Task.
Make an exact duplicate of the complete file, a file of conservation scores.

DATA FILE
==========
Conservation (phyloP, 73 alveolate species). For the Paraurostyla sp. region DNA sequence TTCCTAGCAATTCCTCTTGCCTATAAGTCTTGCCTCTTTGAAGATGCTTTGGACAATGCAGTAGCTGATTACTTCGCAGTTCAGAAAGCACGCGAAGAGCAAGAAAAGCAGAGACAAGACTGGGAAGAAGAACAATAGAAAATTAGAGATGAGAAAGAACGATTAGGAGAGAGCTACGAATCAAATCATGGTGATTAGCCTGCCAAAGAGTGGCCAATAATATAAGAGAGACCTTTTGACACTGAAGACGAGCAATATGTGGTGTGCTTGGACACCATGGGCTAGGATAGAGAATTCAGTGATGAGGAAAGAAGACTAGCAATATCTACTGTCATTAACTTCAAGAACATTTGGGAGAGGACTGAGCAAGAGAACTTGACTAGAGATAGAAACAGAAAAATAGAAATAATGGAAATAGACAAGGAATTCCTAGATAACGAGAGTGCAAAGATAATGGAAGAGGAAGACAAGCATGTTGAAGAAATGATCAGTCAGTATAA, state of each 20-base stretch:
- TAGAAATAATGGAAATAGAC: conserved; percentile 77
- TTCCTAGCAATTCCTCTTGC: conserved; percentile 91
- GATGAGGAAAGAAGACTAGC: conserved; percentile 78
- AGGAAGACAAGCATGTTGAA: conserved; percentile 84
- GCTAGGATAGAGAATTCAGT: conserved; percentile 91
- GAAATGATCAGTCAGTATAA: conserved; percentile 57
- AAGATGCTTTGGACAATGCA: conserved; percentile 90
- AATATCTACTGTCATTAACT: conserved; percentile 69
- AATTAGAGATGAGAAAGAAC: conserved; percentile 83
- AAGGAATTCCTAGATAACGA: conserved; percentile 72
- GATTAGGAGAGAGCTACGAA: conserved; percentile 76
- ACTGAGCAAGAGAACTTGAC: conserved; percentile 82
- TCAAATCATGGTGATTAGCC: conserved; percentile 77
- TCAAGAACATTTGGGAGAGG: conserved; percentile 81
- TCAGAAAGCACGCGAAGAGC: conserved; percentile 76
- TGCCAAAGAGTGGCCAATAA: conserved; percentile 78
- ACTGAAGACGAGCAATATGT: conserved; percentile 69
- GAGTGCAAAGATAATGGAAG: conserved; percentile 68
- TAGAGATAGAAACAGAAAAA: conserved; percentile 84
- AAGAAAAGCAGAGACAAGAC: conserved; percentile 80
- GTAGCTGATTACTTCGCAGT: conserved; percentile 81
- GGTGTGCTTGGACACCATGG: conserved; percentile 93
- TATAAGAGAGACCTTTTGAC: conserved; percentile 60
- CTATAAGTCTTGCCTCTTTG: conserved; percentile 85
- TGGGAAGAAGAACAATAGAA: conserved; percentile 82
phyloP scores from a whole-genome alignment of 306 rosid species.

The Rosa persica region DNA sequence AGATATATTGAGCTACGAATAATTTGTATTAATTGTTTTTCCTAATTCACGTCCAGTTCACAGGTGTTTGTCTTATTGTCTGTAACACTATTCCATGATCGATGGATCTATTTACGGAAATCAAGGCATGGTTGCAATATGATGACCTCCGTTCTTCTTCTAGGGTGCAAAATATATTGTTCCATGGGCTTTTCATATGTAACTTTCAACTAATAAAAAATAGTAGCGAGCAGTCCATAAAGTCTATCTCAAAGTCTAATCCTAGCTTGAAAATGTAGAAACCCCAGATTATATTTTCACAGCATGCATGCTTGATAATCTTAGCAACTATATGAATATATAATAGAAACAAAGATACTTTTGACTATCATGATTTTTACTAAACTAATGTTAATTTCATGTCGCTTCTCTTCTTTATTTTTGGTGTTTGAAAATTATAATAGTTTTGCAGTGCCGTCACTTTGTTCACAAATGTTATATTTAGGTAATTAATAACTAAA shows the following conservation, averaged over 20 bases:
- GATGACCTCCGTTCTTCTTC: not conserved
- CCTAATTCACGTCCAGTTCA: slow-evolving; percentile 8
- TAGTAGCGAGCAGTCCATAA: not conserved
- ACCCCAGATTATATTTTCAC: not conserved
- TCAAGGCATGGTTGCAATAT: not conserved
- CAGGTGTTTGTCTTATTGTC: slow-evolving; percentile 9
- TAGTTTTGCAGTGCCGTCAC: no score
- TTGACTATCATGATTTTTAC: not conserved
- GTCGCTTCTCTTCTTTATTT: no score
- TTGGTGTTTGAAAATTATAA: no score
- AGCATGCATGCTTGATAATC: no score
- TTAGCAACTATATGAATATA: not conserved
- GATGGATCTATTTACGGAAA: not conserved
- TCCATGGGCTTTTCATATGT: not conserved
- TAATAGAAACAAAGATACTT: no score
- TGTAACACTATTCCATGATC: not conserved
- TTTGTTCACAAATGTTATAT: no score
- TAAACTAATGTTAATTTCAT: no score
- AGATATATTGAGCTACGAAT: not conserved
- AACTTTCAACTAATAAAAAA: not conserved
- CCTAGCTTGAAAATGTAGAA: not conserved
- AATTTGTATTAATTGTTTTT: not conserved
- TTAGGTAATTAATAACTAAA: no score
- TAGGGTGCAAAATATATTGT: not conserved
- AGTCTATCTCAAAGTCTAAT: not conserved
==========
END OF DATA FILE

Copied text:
Conservation (phyloP, 73 alveolate species). For the Paraurostyla sp. region DNA sequence TTCCTAGCAATTCCTCTTGCCTATAAGTCTTGCCTCTTTGAAGATGCTTTGGACAATGCAGTAGCTGATTACTTCGCAGTTCAGAAAGCACGCGAAGAGCAAGAAAAGCAGAGACAAGACTGGGAAGAAGAACAATAGAAAATTAGAGATGAGAAAGAACGATTAGGAGAGAGCTACGAATCAAATCATGGTGATTAGCCTGCCAAAGAGTGGCCAATAATATAAGAGAGACCTTTTGACACTGAAGACGAGCAATATGTGGTGTGCTTGGACACCATGGGCTAGGATAGAGAATTCAGTGATGAGGAAAGAAGACTAGCAATATCTACTGTCATTAACTTCAAGAACATTTGGGAGAGGACTGAGCAAGAGAACTTGACTAGAGATAGAAACAGAAAAATAGAAATAATGGAAATAGACAAGGAATTCCTAGATAACGAGAGTGCAAAGATAATGGAAGAGGAAGACAAGCATGTTGAAGAAATGATCAGTCAGTATAA, state of each 20-base stretch:
- TAGAAATAATGGAAATAGAC: conserved; percentile 77
- TTCCTAGCAATTCCTCTTGC: conserved; percentile 91
- GATGAGGAAAGAAGACTAGC: conserved; percentile 78
- AGGAAGACAAGCATGTTGAA: conserved; percentile 84
- GCTAGGATAGAGAATTCAGT: conserved; percentile 91
- GAAATGATCAGTCAGTATAA: conserved; percentile 57
- AAGATGCTTTGGACAATGCA: conserved; percentile 90
- AATATCTACTGTCATTAACT: conserved; percentile 69
- AATTAGAGATGAGAAAGAAC: conserved; percentile 83
- AAGGAATTCCTAGATAACGA: conserved; percentile 72
- GATTAGGAGAGAGCTACGAA: conserved; percentile 76
- ACTGAGCAAGAGAACTTGAC: conserved; percentile 82
- TCAAATCATGGTGATTAGCC: conserved; percentile 77
- TCAAGAACATTTGGGAGAGG: conserved; percentile 81
- TCAGAAAGCACGCGAAGAGC: conserved; percentile 76
- TGCCAAAGAGTGGCCAATAA: conserved; percentile 78
- ACTGAAGACGAGCAATATGT: conserved; percentile 69
- GAGTGCAAAGATAATGGAAG: conserved; percentile 68
- TAGAGATAGAAACAGAAAAA: conserved; percentile 84
- AAGAAAAGCAGAGACAAGAC: conserved; percentile 80
- GTAGCTGATTACTTCGCAGT: conserved; percentile 81
- GGTGTGCTTGGACACCATGG: conserved; percentile 93
- TATAAGAGAGACCTTTTGAC: conserved; percentile 60
- CTATAAGTCTTGCCTCTTTG: conserved; percentile 85
- TGGGAAGAAGAACAATAGAA: conserved; percentile 82
phyloP scores from a whole-genome alignment of 306 rosid species.

The Rosa persica region DNA sequence AGATATATTGAGCTACGAATAATTTGTATTAATTGTTTTTCCTAATTCACGTCCAGTTCACAGGTGTTTGTCTTATTGTCTGTAACACTATTCCATGATCGATGGATCTATTTACGGAAATCAAGGCATGGTTGCAATATGATGACCTCCGTTCTTCTTCTAGGGTGCAAAATATATTGTTCCATGGGCTTTTCATATGTAACTTTCAACTAATAAAAAATAGTAGCGAGCAGTCCATAAAGTCTATCTCAAAGTCTAATCCTAGCTTGAAAATGTAGAAACCCCAGATTATATTTTCACAGCATGCATGCTTGATAATCTTAGCAACTATATGAATATATAATAGAAACAAAGATACTTTTGACTATCATGATTTTTACTAAACTAATGTTAATTTCATGTCGCTTCTCTTCTTTATTTTTGGTGTTTGAAAATTATAATAGTTTTGCAGTGCCGTCACTTTGTTCACAAATGTTATATTTAGGTAATTAATAACTAAA shows the following conservation, averaged over 20 bases:
- GATGACCTCCGTTCTTCTTC: not conserved
- CCTAATTCACGTCCAGTTCA: slow-evolving; percentile 8
- TAGTAGCGAGCAGTCCATAA: not conserved
- ACCCCAGATTATATTTTCAC: not conserved
- TCAAGGCATGGTTGCAATAT: not conserved
- CAGGTGTTTGTCTTATTGTC: slow-evolving; percentile 9
- TAGTTTTGCAGTGCCGTCAC: no score
- TTGACTATCATGATTTTTAC: not conserved
- GTCGCTTCTCTTCTTTATTT: no score
- TTGGTGTTTGAAAATTATAA: no score
- AGCATGCATGCTTGATAATC: no score
- TTAGCAACTATATGAATATA: not conserved
- GATGGATCTATTTACGGAAA: not conserved
- TCCATGGGCTTTTCATATGT: not conserved
- TAATAGAAACAAAGATACTT: no score
- TGTAACACTATTCCATGATC: not conserved
- TTTGTTCACAAATGTTATAT: no score
- TAAACTAATGTTAATTTCAT: no score
- AGATATATTGAGCTACGAAT: not conserved
- AACTTTCAACTAATAAAAAA: not conserved
- CCTAGCTTGAAAATGTAGAA: not conserved
- AATTTGTATTAATTGTTTTT: not conserved
- TTAGGTAATTAATAACTAAA: no score
- TAGGGTGCAAAATATATTGT: not conserved
- AGTCTATCTCAAAGTCTAAT: not conserved